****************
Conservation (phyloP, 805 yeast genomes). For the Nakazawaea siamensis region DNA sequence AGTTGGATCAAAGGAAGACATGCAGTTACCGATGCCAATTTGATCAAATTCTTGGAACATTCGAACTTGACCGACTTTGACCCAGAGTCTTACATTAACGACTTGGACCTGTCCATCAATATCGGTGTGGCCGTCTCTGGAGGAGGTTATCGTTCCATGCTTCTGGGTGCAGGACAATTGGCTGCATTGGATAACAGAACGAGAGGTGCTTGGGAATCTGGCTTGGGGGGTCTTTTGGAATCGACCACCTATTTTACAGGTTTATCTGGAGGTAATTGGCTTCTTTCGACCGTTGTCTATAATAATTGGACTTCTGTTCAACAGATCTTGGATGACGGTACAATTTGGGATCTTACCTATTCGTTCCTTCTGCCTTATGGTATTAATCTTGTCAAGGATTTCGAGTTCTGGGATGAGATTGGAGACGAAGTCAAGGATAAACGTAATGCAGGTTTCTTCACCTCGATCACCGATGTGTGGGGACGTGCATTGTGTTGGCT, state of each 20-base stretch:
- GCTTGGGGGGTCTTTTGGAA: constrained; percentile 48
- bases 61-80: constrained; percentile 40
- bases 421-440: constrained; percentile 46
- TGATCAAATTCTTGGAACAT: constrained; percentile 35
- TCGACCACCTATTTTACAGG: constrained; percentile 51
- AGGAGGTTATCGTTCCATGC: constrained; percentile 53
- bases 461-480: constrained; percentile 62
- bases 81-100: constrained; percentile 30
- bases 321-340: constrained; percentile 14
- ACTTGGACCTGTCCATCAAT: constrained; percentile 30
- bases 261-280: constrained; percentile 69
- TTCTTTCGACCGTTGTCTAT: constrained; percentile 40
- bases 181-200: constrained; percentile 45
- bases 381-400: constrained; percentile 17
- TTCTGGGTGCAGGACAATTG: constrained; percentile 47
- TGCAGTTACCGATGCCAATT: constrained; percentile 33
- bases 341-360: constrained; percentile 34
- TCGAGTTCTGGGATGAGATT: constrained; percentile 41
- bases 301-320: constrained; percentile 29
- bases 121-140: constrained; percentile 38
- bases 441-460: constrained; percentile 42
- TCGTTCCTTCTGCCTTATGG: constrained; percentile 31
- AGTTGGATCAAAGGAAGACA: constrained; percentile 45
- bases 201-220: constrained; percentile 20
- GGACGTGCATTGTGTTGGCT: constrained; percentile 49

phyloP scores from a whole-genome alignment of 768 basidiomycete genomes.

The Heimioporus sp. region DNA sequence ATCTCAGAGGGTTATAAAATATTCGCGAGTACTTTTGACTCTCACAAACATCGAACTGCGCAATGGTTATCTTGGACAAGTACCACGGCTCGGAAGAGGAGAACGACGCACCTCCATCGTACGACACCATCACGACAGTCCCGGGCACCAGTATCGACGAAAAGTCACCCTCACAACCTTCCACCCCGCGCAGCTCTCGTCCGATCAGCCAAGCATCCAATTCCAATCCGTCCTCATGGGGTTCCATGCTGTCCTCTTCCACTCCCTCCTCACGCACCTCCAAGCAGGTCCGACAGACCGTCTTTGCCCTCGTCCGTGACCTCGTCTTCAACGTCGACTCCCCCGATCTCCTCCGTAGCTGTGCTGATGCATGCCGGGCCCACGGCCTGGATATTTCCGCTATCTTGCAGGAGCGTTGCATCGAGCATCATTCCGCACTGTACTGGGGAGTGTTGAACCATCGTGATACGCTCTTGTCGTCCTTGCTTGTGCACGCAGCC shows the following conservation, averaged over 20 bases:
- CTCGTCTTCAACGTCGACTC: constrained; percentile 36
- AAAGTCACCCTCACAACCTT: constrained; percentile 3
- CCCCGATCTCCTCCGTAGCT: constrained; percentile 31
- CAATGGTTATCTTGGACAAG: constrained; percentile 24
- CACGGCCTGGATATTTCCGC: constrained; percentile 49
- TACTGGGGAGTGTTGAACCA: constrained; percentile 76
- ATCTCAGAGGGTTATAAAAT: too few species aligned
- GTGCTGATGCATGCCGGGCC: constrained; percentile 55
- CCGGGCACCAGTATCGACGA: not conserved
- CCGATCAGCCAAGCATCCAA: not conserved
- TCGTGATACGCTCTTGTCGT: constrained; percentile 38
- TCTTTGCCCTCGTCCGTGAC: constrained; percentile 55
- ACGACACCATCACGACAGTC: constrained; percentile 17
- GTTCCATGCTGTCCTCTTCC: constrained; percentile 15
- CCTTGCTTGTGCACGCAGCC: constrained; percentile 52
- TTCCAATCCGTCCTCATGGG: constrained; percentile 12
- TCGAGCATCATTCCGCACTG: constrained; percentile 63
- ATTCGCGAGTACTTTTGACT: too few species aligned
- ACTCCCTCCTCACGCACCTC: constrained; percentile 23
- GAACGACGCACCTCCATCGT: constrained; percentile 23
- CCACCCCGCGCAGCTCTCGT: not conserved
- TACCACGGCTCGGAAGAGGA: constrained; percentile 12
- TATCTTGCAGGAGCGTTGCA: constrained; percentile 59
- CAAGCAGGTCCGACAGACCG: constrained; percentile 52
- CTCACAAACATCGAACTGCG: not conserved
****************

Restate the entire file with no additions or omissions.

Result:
Conservation (phyloP, 805 yeast genomes). For the Nakazawaea siamensis region DNA sequence AGTTGGATCAAAGGAAGACATGCAGTTACCGATGCCAATTTGATCAAATTCTTGGAACATTCGAACTTGACCGACTTTGACCCAGAGTCTTACATTAACGACTTGGACCTGTCCATCAATATCGGTGTGGCCGTCTCTGGAGGAGGTTATCGTTCCATGCTTCTGGGTGCAGGACAATTGGCTGCATTGGATAACAGAACGAGAGGTGCTTGGGAATCTGGCTTGGGGGGTCTTTTGGAATCGACCACCTATTTTACAGGTTTATCTGGAGGTAATTGGCTTCTTTCGACCGTTGTCTATAATAATTGGACTTCTGTTCAACAGATCTTGGATGACGGTACAATTTGGGATCTTACCTATTCGTTCCTTCTGCCTTATGGTATTAATCTTGTCAAGGATTTCGAGTTCTGGGATGAGATTGGAGACGAAGTCAAGGATAAACGTAATGCAGGTTTCTTCACCTCGATCACCGATGTGTGGGGACGTGCATTGTGTTGGCT, state of each 20-base stretch:
- GCTTGGGGGGTCTTTTGGAA: constrained; percentile 48
- bases 61-80: constrained; percentile 40
- bases 421-440: constrained; percentile 46
- TGATCAAATTCTTGGAACAT: constrained; percentile 35
- TCGACCACCTATTTTACAGG: constrained; percentile 51
- AGGAGGTTATCGTTCCATGC: constrained; percentile 53
- bases 461-480: constrained; percentile 62
- bases 81-100: constrained; percentile 30
- bases 321-340: constrained; percentile 14
- ACTTGGACCTGTCCATCAAT: constrained; percentile 30
- bases 261-280: constrained; percentile 69
- TTCTTTCGACCGTTGTCTAT: constrained; percentile 40
- bases 181-200: constrained; percentile 45
- bases 381-400: constrained; percentile 17
- TTCTGGGTGCAGGACAATTG: constrained; percentile 47
- TGCAGTTACCGATGCCAATT: constrained; percentile 33
- bases 341-360: constrained; percentile 34
- TCGAGTTCTGGGATGAGATT: constrained; percentile 41
- bases 301-320: constrained; percentile 29
- bases 121-140: constrained; percentile 38
- bases 441-460: constrained; percentile 42
- TCGTTCCTTCTGCCTTATGG: constrained; percentile 31
- AGTTGGATCAAAGGAAGACA: constrained; percentile 45
- bases 201-220: constrained; percentile 20
- GGACGTGCATTGTGTTGGCT: constrained; percentile 49

phyloP scores from a whole-genome alignment of 768 basidiomycete genomes.

The Heimioporus sp. region DNA sequence ATCTCAGAGGGTTATAAAATATTCGCGAGTACTTTTGACTCTCACAAACATCGAACTGCGCAATGGTTATCTTGGACAAGTACCACGGCTCGGAAGAGGAGAACGACGCACCTCCATCGTACGACACCATCACGACAGTCCCGGGCACCAGTATCGACGAAAAGTCACCCTCACAACCTTCCACCCCGCGCAGCTCTCGTCCGATCAGCCAAGCATCCAATTCCAATCCGTCCTCATGGGGTTCCATGCTGTCCTCTTCCACTCCCTCCTCACGCACCTCCAAGCAGGTCCGACAGACCGTCTTTGCCCTCGTCCGTGACCTCGTCTTCAACGTCGACTCCCCCGATCTCCTCCGTAGCTGTGCTGATGCATGCCGGGCCCACGGCCTGGATATTTCCGCTATCTTGCAGGAGCGTTGCATCGAGCATCATTCCGCACTGTACTGGGGAGTGTTGAACCATCGTGATACGCTCTTGTCGTCCTTGCTTGTGCACGCAGCC shows the following conservation, averaged over 20 bases:
- CTCGTCTTCAACGTCGACTC: constrained; percentile 36
- AAAGTCACCCTCACAACCTT: constrained; percentile 3
- CCCCGATCTCCTCCGTAGCT: constrained; percentile 31
- CAATGGTTATCTTGGACAAG: constrained; percentile 24
- CACGGCCTGGATATTTCCGC: constrained; percentile 49
- TACTGGGGAGTGTTGAACCA: constrained; percentile 76
- ATCTCAGAGGGTTATAAAAT: too few species aligned
- GTGCTGATGCATGCCGGGCC: constrained; percentile 55
- CCGGGCACCAGTATCGACGA: not conserved
- CCGATCAGCCAAGCATCCAA: not conserved
- TCGTGATACGCTCTTGTCGT: constrained; percentile 38
- TCTTTGCCCTCGTCCGTGAC: constrained; percentile 55
- ACGACACCATCACGACAGTC: constrained; percentile 17
- GTTCCATGCTGTCCTCTTCC: constrained; percentile 15
- CCTTGCTTGTGCACGCAGCC: constrained; percentile 52
- TTCCAATCCGTCCTCATGGG: constrained; percentile 12
- TCGAGCATCATTCCGCACTG: constrained; percentile 63
- ATTCGCGAGTACTTTTGACT: too few species aligned
- ACTCCCTCCTCACGCACCTC: constrained; percentile 23
- GAACGACGCACCTCCATCGT: constrained; percentile 23
- CCACCCCGCGCAGCTCTCGT: not conserved
- TACCACGGCTCGGAAGAGGA: constrained; percentile 12
- TATCTTGCAGGAGCGTTGCA: constrained; percentile 59
- CAAGCAGGTCCGACAGACCG: constrained; percentile 52
- CTCACAAACATCGAACTGCG: not conserved